In “Origin of life: How to bring the naturalistic pseudoscience to an end, I suggested that trying to create life in the lab would at least bring some science discipline to a field that has had an unhinged model-of-the-month feel to it for decades. And if you think I’m unkind, you should hear well-known science writer John Horgan on the same subject!
Anyway, just recently, I got a review copy of Engineering and the Ultimate, and it offers, in Part IV, “Developing a Functional Model for the Simplest Self-Replicator” (SSR), by Arminius Mignea, which enumerates in an orderly fashion what functions are required in a self-replicating system.
Can such a system be produced in a lab? That is a question like “Is the Mars Rover feasible?” rather than an answer like
It seems likely that the earliest cells were rickety assemblies whose parts were constantly malfunctioning and breaking down. … How can any metabolism be sustained with such shaky support? The key is concurrent and constant redundancy.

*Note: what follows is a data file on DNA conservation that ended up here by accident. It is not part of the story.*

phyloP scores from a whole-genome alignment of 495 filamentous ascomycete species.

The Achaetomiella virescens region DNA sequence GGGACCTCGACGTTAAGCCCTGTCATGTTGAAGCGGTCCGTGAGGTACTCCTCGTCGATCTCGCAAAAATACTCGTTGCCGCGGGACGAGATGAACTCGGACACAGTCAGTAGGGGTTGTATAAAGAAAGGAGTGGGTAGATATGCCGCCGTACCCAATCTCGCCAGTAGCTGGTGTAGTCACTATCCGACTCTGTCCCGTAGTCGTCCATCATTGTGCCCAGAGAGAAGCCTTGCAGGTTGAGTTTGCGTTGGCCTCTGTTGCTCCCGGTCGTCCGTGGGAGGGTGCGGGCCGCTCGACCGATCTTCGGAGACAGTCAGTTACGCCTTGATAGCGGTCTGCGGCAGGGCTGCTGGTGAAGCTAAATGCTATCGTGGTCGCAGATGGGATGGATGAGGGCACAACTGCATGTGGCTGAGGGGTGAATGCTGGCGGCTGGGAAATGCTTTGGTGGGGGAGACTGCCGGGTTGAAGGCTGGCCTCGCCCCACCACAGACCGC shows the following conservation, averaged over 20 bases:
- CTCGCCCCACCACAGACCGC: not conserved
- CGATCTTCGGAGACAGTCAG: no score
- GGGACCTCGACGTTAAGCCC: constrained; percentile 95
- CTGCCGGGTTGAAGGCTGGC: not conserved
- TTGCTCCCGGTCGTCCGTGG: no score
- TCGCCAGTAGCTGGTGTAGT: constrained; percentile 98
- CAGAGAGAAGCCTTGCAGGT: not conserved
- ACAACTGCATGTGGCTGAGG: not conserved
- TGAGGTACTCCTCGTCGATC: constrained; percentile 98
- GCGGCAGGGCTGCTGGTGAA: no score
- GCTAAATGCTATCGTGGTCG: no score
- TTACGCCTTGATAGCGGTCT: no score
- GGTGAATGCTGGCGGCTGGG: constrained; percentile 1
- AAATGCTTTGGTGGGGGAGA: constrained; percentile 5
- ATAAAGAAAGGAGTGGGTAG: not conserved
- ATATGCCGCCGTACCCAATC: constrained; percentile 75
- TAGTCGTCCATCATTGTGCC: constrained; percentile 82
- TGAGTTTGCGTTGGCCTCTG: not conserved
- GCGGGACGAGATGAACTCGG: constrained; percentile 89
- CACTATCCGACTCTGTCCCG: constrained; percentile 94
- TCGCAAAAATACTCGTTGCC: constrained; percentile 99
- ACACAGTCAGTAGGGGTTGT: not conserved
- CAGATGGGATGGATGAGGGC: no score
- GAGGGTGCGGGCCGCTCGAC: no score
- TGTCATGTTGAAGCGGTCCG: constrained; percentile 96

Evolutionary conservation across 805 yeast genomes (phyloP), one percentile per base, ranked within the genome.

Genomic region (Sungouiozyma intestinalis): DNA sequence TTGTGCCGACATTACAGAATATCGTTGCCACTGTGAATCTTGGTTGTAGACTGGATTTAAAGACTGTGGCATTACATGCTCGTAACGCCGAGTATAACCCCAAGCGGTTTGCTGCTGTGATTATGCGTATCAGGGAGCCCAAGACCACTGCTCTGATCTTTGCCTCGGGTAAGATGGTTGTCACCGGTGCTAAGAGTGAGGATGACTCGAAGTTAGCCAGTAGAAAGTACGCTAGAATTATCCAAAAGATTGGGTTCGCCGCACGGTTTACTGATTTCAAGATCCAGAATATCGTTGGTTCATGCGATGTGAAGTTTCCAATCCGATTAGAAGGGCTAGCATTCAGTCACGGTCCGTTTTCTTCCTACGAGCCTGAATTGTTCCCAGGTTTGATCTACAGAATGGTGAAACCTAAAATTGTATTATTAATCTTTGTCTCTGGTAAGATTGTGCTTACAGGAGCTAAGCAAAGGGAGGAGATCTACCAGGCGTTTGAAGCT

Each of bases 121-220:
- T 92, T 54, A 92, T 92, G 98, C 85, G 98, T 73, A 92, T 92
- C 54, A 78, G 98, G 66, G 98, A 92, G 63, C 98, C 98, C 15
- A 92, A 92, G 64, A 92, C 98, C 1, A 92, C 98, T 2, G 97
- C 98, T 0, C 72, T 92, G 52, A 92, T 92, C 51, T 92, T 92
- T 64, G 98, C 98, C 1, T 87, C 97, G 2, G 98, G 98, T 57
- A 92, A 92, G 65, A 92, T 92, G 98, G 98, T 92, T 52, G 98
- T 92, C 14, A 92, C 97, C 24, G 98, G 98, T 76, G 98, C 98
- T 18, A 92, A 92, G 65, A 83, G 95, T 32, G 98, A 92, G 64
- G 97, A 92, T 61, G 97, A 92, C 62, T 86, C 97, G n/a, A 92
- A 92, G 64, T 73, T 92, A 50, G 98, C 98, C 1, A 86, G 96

Let alone this from the Berkeley Evolution Web site:
Although several lines of evidence are consistent with the hypothesis that life began near deep sea vents, it is far from certain: the investigation continues and may eventually point towards a different site for the origin of life.
In short, they don’t know anything and are not likely to learn much.
See also: The Science Fictions series at your fingertips (origin of life)
– O’Leary for News
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